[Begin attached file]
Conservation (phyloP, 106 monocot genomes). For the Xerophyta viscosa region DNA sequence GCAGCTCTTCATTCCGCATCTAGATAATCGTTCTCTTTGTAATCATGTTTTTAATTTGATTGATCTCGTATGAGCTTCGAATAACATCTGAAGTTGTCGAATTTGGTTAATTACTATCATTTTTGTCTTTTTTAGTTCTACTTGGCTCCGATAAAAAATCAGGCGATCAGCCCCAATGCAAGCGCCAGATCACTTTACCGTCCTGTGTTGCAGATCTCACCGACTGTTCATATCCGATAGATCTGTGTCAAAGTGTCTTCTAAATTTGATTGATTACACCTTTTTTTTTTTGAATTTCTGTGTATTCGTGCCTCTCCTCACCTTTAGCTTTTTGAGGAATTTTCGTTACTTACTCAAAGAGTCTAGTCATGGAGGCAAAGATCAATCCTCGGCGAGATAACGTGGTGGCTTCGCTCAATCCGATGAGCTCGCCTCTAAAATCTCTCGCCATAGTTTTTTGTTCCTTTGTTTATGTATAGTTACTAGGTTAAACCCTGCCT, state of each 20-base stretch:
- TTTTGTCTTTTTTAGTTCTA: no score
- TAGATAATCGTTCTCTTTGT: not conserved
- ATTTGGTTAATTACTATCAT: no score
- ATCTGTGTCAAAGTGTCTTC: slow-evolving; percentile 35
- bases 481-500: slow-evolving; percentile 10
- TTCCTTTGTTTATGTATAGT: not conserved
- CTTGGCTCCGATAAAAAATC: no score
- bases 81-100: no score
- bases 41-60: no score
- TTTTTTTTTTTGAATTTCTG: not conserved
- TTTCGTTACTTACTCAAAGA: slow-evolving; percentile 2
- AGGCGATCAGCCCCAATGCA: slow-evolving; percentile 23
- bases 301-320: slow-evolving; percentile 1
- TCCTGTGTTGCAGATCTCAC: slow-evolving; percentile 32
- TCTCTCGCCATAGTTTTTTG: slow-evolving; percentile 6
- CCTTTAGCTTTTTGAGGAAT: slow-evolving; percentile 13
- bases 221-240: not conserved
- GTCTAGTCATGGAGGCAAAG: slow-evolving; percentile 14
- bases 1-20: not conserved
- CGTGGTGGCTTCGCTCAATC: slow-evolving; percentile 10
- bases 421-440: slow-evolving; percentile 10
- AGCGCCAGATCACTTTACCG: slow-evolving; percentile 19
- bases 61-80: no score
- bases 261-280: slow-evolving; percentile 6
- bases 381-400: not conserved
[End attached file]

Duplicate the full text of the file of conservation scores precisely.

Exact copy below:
Conservation (phyloP, 106 monocot genomes). For the Xerophyta viscosa region DNA sequence GCAGCTCTTCATTCCGCATCTAGATAATCGTTCTCTTTGTAATCATGTTTTTAATTTGATTGATCTCGTATGAGCTTCGAATAACATCTGAAGTTGTCGAATTTGGTTAATTACTATCATTTTTGTCTTTTTTAGTTCTACTTGGCTCCGATAAAAAATCAGGCGATCAGCCCCAATGCAAGCGCCAGATCACTTTACCGTCCTGTGTTGCAGATCTCACCGACTGTTCATATCCGATAGATCTGTGTCAAAGTGTCTTCTAAATTTGATTGATTACACCTTTTTTTTTTTGAATTTCTGTGTATTCGTGCCTCTCCTCACCTTTAGCTTTTTGAGGAATTTTCGTTACTTACTCAAAGAGTCTAGTCATGGAGGCAAAGATCAATCCTCGGCGAGATAACGTGGTGGCTTCGCTCAATCCGATGAGCTCGCCTCTAAAATCTCTCGCCATAGTTTTTTGTTCCTTTGTTTATGTATAGTTACTAGGTTAAACCCTGCCT, state of each 20-base stretch:
- TTTTGTCTTTTTTAGTTCTA: no score
- TAGATAATCGTTCTCTTTGT: not conserved
- ATTTGGTTAATTACTATCAT: no score
- ATCTGTGTCAAAGTGTCTTC: slow-evolving; percentile 35
- bases 481-500: slow-evolving; percentile 10
- TTCCTTTGTTTATGTATAGT: not conserved
- CTTGGCTCCGATAAAAAATC: no score
- bases 81-100: no score
- bases 41-60: no score
- TTTTTTTTTTTGAATTTCTG: not conserved
- TTTCGTTACTTACTCAAAGA: slow-evolving; percentile 2
- AGGCGATCAGCCCCAATGCA: slow-evolving; percentile 23
- bases 301-320: slow-evolving; percentile 1
- TCCTGTGTTGCAGATCTCAC: slow-evolving; percentile 32
- TCTCTCGCCATAGTTTTTTG: slow-evolving; percentile 6
- CCTTTAGCTTTTTGAGGAAT: slow-evolving; percentile 13
- bases 221-240: not conserved
- GTCTAGTCATGGAGGCAAAG: slow-evolving; percentile 14
- bases 1-20: not conserved
- CGTGGTGGCTTCGCTCAATC: slow-evolving; percentile 10
- bases 421-440: slow-evolving; percentile 10
- AGCGCCAGATCACTTTACCG: slow-evolving; percentile 19
- bases 61-80: no score
- bases 261-280: slow-evolving; percentile 6
- bases 381-400: not conserved